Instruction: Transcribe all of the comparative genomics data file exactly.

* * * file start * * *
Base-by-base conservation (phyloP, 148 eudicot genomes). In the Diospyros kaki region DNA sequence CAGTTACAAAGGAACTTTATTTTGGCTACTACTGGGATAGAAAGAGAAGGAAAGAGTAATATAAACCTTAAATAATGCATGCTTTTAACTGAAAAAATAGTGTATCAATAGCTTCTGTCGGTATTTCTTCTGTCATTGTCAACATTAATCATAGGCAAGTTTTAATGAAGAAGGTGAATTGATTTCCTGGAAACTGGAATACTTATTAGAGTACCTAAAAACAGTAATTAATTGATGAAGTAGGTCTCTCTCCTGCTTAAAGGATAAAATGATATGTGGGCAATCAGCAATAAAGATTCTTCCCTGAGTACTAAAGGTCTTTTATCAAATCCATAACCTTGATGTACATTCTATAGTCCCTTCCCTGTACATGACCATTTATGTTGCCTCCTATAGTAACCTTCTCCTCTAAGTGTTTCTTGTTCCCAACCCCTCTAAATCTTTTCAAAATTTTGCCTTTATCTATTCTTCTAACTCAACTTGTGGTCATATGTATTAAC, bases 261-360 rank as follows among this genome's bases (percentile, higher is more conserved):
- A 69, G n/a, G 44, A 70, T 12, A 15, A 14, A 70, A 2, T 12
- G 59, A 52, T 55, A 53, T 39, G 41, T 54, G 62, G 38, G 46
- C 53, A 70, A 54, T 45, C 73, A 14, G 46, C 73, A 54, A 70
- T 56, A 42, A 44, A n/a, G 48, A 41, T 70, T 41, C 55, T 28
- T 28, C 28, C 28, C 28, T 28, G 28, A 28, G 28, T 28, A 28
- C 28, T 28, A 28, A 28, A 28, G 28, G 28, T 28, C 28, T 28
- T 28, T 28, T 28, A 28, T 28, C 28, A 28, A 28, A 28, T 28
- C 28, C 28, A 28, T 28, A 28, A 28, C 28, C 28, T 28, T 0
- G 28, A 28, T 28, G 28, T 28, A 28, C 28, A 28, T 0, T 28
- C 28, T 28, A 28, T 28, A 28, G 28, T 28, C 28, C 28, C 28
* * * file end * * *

Base-by-base conservation (phyloP, 148 eudicot genomes). In the Diospyros kaki region DNA sequence CAGTTACAAAGGAACTTTATTTTGGCTACTACTGGGATAGAAAGAGAAGGAAAGAGTAATATAAACCTTAAATAATGCATGCTTTTAACTGAAAAAATAGTGTATCAATAGCTTCTGTCGGTATTTCTTCTGTCATTGTCAACATTAATCATAGGCAAGTTTTAATGAAGAAGGTGAATTGATTTCCTGGAAACTGGAATACTTATTAGAGTACCTAAAAACAGTAATTAATTGATGAAGTAGGTCTCTCTCCTGCTTAAAGGATAAAATGATATGTGGGCAATCAGCAATAAAGATTCTTCCCTGAGTACTAAAGGTCTTTTATCAAATCCATAACCTTGATGTACATTCTATAGTCCCTTCCCTGTACATGACCATTTATGTTGCCTCCTATAGTAACCTTCTCCTCTAAGTGTTTCTTGTTCCCAACCCCTCTAAATCTTTTCAAAATTTTGCCTTTATCTATTCTTCTAACTCAACTTGTGGTCATATGTATTAAC, bases 261-360 rank as follows among this genome's bases (percentile, higher is more conserved):
- A 69, G n/a, G 44, A 70, T 12, A 15, A 14, A 70, A 2, T 12
- G 59, A 52, T 55, A 53, T 39, G 41, T 54, G 62, G 38, G 46
- C 53, A 70, A 54, T 45, C 73, A 14, G 46, C 73, A 54, A 70
- T 56, A 42, A 44, A n/a, G 48, A 41, T 70, T 41, C 55, T 28
- T 28, C 28, C 28, C 28, T 28, G 28, A 28, G 28, T 28, A 28
- C 28, T 28, A 28, A 28, A 28, G 28, G 28, T 28, C 28, T 28
- T 28, T 28, T 28, A 28, T 28, C 28, A 28, A 28, A 28, T 28
- C 28, C 28, A 28, T 28, A 28, A 28, C 28, C 28, T 28, T 0
- G 28, A 28, T 28, G 28, T 28, A 28, C 28, A 28, T 0, T 28
- C 28, T 28, A 28, T 28, A 28, G 28, T 28, C 28, C 28, C 28